That lead was increased to five points on Saturday evening after Clough’s new team, in his absence due to a prior commitment before he accepted the job, won 3-0 at promotion rivals Gillingham, an outstanding result. To be fair – and even the three former amigos from the Lane, Clough, Andy Garner and Gary Crosby, would surely agree – owed more to the influence of former boss Jimmy Floyd Hasselbaink.
'EASIER IF WE WERE TOP 10'
Back to Monday’s Press conference. “If you drop off from that position (top of the table) then it is perceived as failure," said Clough. "It is brilliant in lots of ways, far better than fighting relegation, but in a lot of ways it would be easier if they were top 10 and looking to improve.” I doubt Jimmy Floyd Hasselbaink who won promotion with Burton last season and propelled them to the top of the table again in this campaign would have viewed it that way.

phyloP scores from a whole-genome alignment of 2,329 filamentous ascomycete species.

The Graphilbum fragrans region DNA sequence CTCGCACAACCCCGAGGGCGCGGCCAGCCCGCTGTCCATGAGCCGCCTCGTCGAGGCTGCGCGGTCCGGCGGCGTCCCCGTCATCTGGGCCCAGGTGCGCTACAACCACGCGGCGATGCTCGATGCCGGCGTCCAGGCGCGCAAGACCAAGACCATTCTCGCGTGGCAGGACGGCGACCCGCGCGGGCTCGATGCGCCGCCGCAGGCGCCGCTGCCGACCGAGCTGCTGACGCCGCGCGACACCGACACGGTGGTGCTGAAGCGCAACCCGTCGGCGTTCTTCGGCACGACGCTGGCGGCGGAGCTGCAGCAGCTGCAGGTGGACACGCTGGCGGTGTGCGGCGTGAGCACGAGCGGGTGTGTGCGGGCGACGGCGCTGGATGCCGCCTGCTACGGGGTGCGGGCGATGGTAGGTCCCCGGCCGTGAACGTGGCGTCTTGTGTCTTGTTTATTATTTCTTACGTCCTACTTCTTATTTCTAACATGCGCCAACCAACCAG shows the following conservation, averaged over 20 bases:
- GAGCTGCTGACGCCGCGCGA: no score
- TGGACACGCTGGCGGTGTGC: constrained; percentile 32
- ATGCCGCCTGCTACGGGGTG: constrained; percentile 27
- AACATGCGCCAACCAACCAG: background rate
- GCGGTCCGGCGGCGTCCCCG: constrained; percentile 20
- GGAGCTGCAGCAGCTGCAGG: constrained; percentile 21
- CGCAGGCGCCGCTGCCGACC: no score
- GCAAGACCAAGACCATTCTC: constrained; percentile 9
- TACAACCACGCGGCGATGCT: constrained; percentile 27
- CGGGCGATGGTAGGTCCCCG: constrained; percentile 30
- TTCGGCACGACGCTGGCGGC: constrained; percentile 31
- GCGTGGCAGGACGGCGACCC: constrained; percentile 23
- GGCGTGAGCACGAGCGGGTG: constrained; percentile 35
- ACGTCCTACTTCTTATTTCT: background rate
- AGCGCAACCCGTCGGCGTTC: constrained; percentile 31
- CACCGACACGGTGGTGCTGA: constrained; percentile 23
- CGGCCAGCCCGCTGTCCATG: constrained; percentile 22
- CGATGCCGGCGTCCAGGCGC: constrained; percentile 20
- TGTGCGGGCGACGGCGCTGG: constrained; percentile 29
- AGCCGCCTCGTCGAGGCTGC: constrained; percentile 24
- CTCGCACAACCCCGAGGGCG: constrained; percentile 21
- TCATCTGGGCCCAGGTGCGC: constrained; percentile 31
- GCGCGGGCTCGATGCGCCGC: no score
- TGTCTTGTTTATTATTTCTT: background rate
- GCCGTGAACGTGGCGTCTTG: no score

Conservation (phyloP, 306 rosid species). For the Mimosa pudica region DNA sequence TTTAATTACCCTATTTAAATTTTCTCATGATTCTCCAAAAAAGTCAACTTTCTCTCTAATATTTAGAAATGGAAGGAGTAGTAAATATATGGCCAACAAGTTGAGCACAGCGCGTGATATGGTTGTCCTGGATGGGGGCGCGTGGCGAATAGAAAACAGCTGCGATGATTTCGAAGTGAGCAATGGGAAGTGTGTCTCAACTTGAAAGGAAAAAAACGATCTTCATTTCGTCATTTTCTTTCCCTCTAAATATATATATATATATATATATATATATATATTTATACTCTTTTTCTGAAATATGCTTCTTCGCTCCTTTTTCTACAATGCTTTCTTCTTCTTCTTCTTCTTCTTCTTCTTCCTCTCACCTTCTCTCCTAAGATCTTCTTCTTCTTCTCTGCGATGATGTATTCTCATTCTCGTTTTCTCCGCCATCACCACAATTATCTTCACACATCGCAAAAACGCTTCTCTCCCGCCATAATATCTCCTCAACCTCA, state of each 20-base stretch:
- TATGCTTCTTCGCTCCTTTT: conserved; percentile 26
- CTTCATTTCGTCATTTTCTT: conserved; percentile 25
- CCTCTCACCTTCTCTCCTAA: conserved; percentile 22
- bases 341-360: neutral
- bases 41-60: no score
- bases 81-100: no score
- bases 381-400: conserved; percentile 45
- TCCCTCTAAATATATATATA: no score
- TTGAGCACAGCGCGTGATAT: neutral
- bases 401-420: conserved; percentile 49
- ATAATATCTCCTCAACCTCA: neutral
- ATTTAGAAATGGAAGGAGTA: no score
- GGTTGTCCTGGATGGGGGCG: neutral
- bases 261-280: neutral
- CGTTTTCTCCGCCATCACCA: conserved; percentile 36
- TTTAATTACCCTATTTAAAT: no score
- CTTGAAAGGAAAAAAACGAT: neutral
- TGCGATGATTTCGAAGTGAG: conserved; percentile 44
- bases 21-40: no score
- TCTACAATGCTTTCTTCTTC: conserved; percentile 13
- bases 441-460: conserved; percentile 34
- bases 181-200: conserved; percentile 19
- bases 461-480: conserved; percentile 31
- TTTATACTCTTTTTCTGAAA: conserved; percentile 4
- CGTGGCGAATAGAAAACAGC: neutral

Clough, a rapid replacement for Hasselbaink who joined QPR in the Championship, pointed out that his managerial credentials had been enhanced since leaving Burton Albion, then a Conference club, in January 2009. “Experience improves you as a manager,” he said. Judging from the comments that followed Clough clearly didn’t learn much in his 18 months at the Lane other than he was right and everyone else was wrong.
Burton fans heard this week that in Clough’s view the “players are over-achieving.” That “the second-half of the season will be much more difficult than the first”. He told reporters: “I remember the first time many years ago when Ben said to me ‘we’re going to get promoted this year’ and I said ‘what happens if we don’t? He said ‘we’ll have a go next year’. That’s a lovely way to look at it.”
Not unlike his outrageous view prior to United’s play-off semi-finals against Swindon when he said: “People ask ‘is it a failure if we don’t go up’. We don’t think it is. Other people might judge it differently.” They did and rightly so.